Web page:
• Re: (Score:3, Insightful)

      That is harder to do.

      First, emulated games have access to the entire state in RAM. So, save the RAM and the framebuffer, then restore -- easy. This one is also going to have tons of state in video RAM, meaning you now have to re-initialize the entire DirectX (or OpenGL) context and load everything relevant there.

      Second, emulated games assume a console, which is vastly simpler than an OS. Anywhere this game is accessing something in the OS, Internet, whatever, is a potential problem when restoring.

      And finall

  • The Free Market (Score:4, Interesting)

    by bmo (77928) on Saturday February 27, 2010 @01:59PM (#31297948)

    If you don't like it, don't buy it. Copy protection goes through cycles. Companies think it's a great thing, start implementing it, and then customers stay away in droves. If anyone here remembers the copy protections of the 1980's involving induced bad sectors and other things, you'll remember that it pissed off customers and it died by the time the 1990's showed up, because they simply wouldn't buy the games.

    Then the industry largely forgot about it and here we are with another round. Do the same thing - don't buy DRMed media and it will die the same death.

    Don't break the DRM. Don't pirate, either. Pirating the game/software/media only skews the market in favor of the incumbents and locks out alternatives. Give your money and market share to the alternatives if you don't like DRM/copy protection. That part of the market will grow and favor companies that don't treat their customers like potential thieves. Indeed, Bill Gates said as much 12 years ago when he said that Microsoft will get the Chinese "sort of addicted, and then we'll somehow figure out how to collect sometime in the next decade."

    Strong copy protection and DRM in a free market always fails eventually, if you let it.

    --
    BMO

  • by AwaxSlashdot (600672) on Saturday February 27, 2010 @02:07PM (#31298050) Homepage Journal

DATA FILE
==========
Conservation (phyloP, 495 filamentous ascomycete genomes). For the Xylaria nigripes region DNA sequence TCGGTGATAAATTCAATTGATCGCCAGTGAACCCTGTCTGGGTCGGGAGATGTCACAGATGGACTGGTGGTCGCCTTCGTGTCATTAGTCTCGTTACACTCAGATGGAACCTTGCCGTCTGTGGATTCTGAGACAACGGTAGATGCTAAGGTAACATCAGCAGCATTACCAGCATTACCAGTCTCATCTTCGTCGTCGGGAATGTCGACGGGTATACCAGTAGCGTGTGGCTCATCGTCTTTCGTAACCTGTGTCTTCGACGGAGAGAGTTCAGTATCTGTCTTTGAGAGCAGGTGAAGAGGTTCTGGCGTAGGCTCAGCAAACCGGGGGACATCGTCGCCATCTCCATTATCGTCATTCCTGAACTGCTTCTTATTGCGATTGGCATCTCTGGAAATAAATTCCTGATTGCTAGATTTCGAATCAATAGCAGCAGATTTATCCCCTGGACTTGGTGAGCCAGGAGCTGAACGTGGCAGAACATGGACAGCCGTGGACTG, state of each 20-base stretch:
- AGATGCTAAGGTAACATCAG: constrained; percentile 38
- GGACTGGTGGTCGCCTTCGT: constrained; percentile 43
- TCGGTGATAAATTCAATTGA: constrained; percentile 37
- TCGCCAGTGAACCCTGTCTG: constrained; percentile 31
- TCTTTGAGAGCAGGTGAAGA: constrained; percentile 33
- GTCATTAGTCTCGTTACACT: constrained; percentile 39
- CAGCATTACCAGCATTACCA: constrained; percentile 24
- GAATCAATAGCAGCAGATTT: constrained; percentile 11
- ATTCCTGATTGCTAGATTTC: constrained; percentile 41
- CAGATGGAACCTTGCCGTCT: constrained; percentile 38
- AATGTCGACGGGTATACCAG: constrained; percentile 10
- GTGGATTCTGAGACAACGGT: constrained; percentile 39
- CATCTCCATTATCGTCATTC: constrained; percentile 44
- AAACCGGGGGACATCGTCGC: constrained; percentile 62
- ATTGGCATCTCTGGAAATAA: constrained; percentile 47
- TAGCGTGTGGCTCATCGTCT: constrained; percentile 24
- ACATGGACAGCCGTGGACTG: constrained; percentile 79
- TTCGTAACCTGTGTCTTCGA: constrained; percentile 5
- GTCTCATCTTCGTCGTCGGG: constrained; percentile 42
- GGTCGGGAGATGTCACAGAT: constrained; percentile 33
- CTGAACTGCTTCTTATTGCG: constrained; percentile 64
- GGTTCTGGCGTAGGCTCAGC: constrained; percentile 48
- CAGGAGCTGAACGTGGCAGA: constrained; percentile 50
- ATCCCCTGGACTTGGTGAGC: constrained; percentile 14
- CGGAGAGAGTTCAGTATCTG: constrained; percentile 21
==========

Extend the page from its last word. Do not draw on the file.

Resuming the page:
To me, the real target is to kill used video games. In France, 40% of video games sold are used games. For every used game sold, the game editor gets ZERO. But video games recyclers get a important commission and every time a customer gets it their shop to resell his game, it's the occasion to sell him goodies, accessories and useless insurances.
    • Re: (Score:3, Insightful)

      by vitaflo (20507)

      "For every used game sold, the game editor gets ZERO."

      They already got their money, on the original sale. They have no right to any other money because they no longer own the item in question. Don't like that? Then don't deal in tangible/tradable goods. This of course is why game companies love downloadable sales. They can cut out used games when everything is virtualized.

  • by MSRedfox (1043112) on Saturday February 27, 2010 @02:46PM (#31298464)
    All it would take is for their server to get hit by a DoS attack on an opening weekend for a major release. Every customer would suffer from being kicked out of their legally obtained game over and over. The complaints would flood their offices and sales would drop. I don't think I'd want a game where a group of bored kiddies could kick me out of my single player video game.
  • by MiceHead (723398) on Saturday February 27, 2010 @02:55PM (#31298532) Homepage
    I'm an indie developer [dejobaan.com], and I see our games pirated all over the place [google.com] despite their being available for roughly the price of a fast food value meal. It feels sorta sucky to be pirated, and while I can't prove it, I suspect that my studio would gain at least little more money if people didn't pirate it.

    That said, I don't forsee us ever taking draconian DRM measures to prevent people from playing our games. Piracy will change the way we design them, but I think what will end up happening is that we start creating games that make use of online content. Some examples:

    * Level of the Day -- Log in and download your free level right here.
    * Matchmaking/Leaderboards -- Pick up the game, and you'll have an account to taunt other people with your mad skills.
    * Server-Side Content/Collaboration -- Co-build a level with a friend, online, and make that available to everyone else.

    My thought is to offer additional, online-only content that gameplay into having an account. Sure, you can probably still pirate the game, but by picking up a legitimate copy, you have access to all this other neat stuff.

"Say yur prayers, yuh flea-pickin' varmint!" -- Yosemite Sam

Working...